The books of descriptions are in poor lighting, as are the displays themselves, to keep from bleaching out the designs on the ancient ceramics.
Last week, I featured several ceramic pieces from the Smithsonian’s Indian Museum and some information about them, and ceramics. This week I’m putting in a few from the collection and the wall that displays them, to give an idea of the way you see them on the top floor of the museum.
As you will notice, the matching of figures with their descriptions takes some painstaking work and if you visit the museum, be prepared to spend time and effort to work out what you’re seeing. The vast collection has passed into Smithsonian handling after years of collection and study, and has been open to the public since 2004 on the Mall in D.C.
The National Museum of the American Indian is home to the collection of the former Museum of the American Indian, Heye Foundation. The collection includes more than 800,000 objects, as well as a photographic archive of 125,000 images. It is divided in to the following areas: Amazon; Andes; Arctic/Subarctic; California/Great Basin; Contemporary Art; Mesoamerican/Caribbean; Northwest Coast; Patagonia; Plains/Plateau; Woodlands.
The collection, which became part of the Smithsonian in June 1990, was assembled by George Gustav Heye(1874–1957) during a 54-year period, beginning in 1903. He traveled throughout North and South America collecting Native objects. Heye used his collection to found New York’s Museum of the American Indian, Heye Foundation and directed it until his death in 1957. The Heye Foundation’s Museum of the American Indian opened to the public in New York City in 1922.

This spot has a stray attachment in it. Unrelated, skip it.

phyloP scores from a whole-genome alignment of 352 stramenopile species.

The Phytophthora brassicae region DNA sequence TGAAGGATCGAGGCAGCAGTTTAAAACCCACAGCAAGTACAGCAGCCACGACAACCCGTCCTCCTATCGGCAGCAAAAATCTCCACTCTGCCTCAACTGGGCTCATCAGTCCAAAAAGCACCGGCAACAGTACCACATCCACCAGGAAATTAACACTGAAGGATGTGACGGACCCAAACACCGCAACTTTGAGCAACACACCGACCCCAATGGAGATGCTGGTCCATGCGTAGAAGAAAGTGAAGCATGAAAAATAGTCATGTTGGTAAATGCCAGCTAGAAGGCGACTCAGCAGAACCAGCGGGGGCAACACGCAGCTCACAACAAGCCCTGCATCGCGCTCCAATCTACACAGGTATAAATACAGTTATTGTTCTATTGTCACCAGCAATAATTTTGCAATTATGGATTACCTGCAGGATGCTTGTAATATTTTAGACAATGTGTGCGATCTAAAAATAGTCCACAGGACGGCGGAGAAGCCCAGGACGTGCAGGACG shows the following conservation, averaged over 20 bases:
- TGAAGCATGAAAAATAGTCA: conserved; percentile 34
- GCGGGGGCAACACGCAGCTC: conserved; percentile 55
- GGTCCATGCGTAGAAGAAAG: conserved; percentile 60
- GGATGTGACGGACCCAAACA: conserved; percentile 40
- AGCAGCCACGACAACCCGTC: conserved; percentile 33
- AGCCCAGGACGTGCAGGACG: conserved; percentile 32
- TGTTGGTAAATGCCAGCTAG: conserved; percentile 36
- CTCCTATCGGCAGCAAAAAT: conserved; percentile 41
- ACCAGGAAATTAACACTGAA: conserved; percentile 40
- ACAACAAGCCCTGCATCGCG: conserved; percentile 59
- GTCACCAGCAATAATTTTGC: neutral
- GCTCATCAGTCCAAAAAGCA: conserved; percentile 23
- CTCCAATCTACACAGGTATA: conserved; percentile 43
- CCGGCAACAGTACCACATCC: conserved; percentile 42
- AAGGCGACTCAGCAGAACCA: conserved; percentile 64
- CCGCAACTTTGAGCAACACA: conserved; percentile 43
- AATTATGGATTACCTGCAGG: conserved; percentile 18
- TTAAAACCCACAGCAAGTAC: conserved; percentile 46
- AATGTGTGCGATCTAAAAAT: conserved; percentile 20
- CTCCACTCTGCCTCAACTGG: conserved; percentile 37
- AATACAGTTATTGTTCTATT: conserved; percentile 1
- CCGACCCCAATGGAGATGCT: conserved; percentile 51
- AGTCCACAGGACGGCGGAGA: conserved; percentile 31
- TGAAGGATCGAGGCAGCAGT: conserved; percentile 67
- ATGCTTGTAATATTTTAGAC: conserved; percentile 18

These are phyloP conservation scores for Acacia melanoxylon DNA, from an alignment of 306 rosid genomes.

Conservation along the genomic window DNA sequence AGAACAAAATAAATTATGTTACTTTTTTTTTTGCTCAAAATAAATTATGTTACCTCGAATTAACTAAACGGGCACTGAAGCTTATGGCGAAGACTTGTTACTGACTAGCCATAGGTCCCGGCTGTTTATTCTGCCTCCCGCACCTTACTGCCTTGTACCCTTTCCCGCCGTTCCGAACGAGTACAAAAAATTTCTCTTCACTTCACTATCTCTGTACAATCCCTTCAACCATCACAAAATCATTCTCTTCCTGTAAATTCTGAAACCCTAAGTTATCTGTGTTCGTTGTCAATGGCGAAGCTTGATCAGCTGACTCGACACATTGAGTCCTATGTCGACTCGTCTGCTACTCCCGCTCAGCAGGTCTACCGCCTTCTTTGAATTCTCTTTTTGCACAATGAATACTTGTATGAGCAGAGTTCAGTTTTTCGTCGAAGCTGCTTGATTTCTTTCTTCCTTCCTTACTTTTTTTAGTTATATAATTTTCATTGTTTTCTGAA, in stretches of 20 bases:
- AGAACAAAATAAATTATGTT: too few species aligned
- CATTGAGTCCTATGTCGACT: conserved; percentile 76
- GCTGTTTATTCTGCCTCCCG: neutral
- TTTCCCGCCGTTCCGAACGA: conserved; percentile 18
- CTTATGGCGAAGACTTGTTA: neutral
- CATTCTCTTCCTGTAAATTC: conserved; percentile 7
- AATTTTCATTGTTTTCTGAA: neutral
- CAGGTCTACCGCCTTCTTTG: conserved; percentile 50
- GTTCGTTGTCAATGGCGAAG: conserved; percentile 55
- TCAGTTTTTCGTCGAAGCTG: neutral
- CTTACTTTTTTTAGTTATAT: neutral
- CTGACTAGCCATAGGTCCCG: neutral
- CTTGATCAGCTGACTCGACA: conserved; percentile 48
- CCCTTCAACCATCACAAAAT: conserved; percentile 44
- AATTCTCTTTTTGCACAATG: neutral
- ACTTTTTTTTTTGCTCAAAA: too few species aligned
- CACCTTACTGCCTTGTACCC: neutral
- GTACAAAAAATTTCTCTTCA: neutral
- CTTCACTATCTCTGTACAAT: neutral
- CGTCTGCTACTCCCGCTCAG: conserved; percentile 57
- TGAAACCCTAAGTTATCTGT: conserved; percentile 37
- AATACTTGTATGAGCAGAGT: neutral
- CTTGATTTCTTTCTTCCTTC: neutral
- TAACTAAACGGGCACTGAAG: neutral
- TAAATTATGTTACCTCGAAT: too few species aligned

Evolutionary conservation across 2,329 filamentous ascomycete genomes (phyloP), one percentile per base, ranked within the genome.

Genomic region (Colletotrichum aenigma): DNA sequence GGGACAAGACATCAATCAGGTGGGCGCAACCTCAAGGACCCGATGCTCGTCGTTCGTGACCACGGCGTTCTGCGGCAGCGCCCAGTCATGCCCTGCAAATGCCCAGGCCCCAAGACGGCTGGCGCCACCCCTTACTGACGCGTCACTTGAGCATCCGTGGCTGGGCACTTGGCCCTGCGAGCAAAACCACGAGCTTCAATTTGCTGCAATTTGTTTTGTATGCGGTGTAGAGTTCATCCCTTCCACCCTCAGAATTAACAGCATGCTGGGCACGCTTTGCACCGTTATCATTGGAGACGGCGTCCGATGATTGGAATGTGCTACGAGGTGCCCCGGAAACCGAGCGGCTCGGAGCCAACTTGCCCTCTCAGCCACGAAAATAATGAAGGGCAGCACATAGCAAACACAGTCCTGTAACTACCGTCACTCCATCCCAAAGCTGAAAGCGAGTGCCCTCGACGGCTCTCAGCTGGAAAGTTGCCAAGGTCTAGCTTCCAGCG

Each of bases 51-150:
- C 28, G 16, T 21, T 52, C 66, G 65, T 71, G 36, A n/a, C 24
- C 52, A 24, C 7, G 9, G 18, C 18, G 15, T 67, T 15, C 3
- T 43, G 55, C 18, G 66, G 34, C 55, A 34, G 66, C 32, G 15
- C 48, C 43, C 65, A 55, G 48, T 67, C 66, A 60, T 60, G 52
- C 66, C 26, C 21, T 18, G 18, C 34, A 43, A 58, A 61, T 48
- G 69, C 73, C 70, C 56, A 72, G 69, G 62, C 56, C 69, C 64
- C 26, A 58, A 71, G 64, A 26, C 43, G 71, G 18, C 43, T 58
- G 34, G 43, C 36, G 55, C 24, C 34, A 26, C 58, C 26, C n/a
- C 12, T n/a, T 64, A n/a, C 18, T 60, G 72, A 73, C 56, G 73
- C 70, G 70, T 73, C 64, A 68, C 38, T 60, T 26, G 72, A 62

The collection is not subject to the Native American Graves Protection and Repatriation Act. When the National Museum was created in 1989, a law governing repatriation was drafted specifically for the museum, the National Museum of the American Indian Act, upon which NAGPRA was modeled.In addition to repatriation, the museum dialogues with tribal communities regarding the appropriate curation of cultural heritage items. For example, the human remains vault is smudged once a week with tobacco, sage, sweetgrass, and cedar, and sacred Crow objects in the Plains vault are smudged with sage during the full moon. If the appropriate cultural tradition for curating an object is unknown, the Native staff uses their own cultural knowledge and customs to treat materials as respectfully as possible.
The long history of our native population contains many chapters of desecration and abuse, which the Smithsonian facility has tried to avoid. Respect for native worship and practices developed slowly in this country’s progress, and is welcome in this exhibition.